This song, like John Lennon’s Woman, is addressed both to the specific woman I’ve built my life around, and to all individuals of her gender. This feels like a moment for me to be quiet and do some listening. I’ve already heard everything I Have To Say.

In another similarity with Beatle John, my compositions sometimes slip into the familiar ¾ time of the waltz. I never learned how to do the dance but its rhythm speaks to me.

I’m sorry I forget to tell you sometimes
I love you
I’m sorry I forget to tell you sometimes
how beautiful you are
Some things seem so obvious that I don’t have to say them
But I do have to say them
And you do have to hear them
Because they’re more important than anything I have to say
I have to say
I know I get under
Your skin and you wonder
What life would be like
Without Mr. Mike
Probably better
And probably worse
And probably someday the last will be first
Before we get to that day
I want to hear everything that you say
And I do have to hear you
You do need to speak
Because I’ve already heard everything I have to say
The first one I ever saw fade into black
was my Uncle Jack
He never came back
Now there’s so many slipped through the cracks
That I’m losing track
And the voices of these ghosts
Drown out the one that I need most
And I do need to hear you
You do need to speak
Because I’ve already heard everything I have to say

So here’s a fucked-up thing that happened….

Yesterday I saw an ad on Craigslist that piqued my curiosity. A guy was looking for a guitarist to learn a set and perform it live tonight at the Bowery Electric. I told him I could do it.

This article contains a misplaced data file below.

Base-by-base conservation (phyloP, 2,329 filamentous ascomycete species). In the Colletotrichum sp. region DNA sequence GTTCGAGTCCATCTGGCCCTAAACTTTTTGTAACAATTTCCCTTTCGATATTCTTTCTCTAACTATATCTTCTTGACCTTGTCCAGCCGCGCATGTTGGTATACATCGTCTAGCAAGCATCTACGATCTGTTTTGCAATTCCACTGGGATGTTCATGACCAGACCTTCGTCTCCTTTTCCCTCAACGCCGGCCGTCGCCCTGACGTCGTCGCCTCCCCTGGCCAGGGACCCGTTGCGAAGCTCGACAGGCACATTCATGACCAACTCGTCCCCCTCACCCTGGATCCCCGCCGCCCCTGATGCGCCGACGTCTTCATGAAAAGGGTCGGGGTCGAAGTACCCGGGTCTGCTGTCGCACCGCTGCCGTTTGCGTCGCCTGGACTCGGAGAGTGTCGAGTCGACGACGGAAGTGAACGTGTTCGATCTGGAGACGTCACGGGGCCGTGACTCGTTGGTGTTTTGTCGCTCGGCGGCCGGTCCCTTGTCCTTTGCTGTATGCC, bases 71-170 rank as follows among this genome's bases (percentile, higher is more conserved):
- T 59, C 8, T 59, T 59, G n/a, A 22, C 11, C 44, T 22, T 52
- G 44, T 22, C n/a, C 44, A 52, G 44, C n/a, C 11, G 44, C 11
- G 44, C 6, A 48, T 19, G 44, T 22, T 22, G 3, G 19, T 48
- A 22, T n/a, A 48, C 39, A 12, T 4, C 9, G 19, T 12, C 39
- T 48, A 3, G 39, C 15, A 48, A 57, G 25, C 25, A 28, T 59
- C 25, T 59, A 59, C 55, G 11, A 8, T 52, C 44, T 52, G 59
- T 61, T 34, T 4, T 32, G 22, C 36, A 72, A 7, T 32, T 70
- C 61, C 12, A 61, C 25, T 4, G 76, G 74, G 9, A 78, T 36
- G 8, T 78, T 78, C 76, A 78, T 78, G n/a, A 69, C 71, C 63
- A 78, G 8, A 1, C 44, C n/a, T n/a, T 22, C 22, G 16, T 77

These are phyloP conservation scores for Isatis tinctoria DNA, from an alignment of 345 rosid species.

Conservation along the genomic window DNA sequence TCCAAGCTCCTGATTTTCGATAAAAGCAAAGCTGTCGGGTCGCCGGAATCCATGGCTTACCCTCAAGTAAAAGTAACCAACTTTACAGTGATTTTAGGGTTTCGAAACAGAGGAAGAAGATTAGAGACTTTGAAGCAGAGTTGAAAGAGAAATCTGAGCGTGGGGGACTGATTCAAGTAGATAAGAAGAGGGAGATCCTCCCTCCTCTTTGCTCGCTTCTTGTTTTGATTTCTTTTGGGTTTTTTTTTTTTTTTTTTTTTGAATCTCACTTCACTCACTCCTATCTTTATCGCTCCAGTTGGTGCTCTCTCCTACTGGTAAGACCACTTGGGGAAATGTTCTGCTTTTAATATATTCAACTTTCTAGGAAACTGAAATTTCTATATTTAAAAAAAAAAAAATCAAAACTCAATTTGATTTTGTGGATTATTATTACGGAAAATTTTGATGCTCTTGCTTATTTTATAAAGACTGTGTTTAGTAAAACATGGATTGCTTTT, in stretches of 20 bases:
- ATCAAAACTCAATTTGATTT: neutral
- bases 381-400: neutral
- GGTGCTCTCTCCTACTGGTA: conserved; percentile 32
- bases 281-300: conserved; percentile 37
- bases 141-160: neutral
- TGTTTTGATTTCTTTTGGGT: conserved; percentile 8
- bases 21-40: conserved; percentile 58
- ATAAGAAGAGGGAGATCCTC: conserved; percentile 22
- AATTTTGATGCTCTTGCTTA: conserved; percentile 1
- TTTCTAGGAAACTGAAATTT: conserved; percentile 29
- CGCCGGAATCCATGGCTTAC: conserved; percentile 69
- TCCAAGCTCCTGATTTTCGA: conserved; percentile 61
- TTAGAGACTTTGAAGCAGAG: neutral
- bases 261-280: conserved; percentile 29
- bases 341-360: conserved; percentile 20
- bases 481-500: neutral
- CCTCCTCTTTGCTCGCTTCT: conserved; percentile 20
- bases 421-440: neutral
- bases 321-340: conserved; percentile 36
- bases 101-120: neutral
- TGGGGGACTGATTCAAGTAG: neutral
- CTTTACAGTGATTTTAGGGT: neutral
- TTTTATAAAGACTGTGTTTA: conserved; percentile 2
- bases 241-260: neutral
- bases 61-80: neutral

I took a half-day off from work to meet the rest of the band and rehearse the set at Rivington Studio on the Lower East Side. You’ll have to take my word for it that I am not a vain man, but I was pretty fucking hot. On guitar.

After the rehearsal I went home to feed the cats and my own hungry belly that had tasted nothing but a buttered roll all day, and to take a nice cold shower since I was sweating from all the hard work I’d done, creating art. Then I took a couple of trains down to the Bowery.
At 10:30 we took to the stage. The drummer assembled his ridiculously elaborate collection of cymbals – seventeen of them. The bass player and I plugged in, tuned up, and were ready to go. But the guy who brought us together – the singer, and writer of the songs we were to perform – was nowhere. 
A call was made to the missing man. We assured the soundwoman that he was on the train and would be there momentarily. The next call we got was from the hospital where he was being treated after he fell and smashed his head.
Part of me wanted to stay at the bar and get drunk but the better part of me said to go home. I actually stood on the sidewalk, leaning on my guitar case, pondering. On the way home, everywhere I looked – I mean literally everywhere –  were people hanging on each other, kissing and giggling, including a couple practically rubbing against me on the subway. And my one and only love is on the other side of the Atlantic Ocean.
The guy was supposed to pay me $150. 
That’s more than anyone has ever paid for my art.
Is it mere coincidence that it looks like a casket?

Meditation Music 2: Water and Trees

I started picking the first pattern of this piece one night last week as I was watching/not watching TV and let my mind wander a bit with the open strings and ringing intervals. The second pattern grew out of the first and led to a musically meditative piece. Watching the sun on the river through the trees from my apartment seemed a fitting visual accompaniment.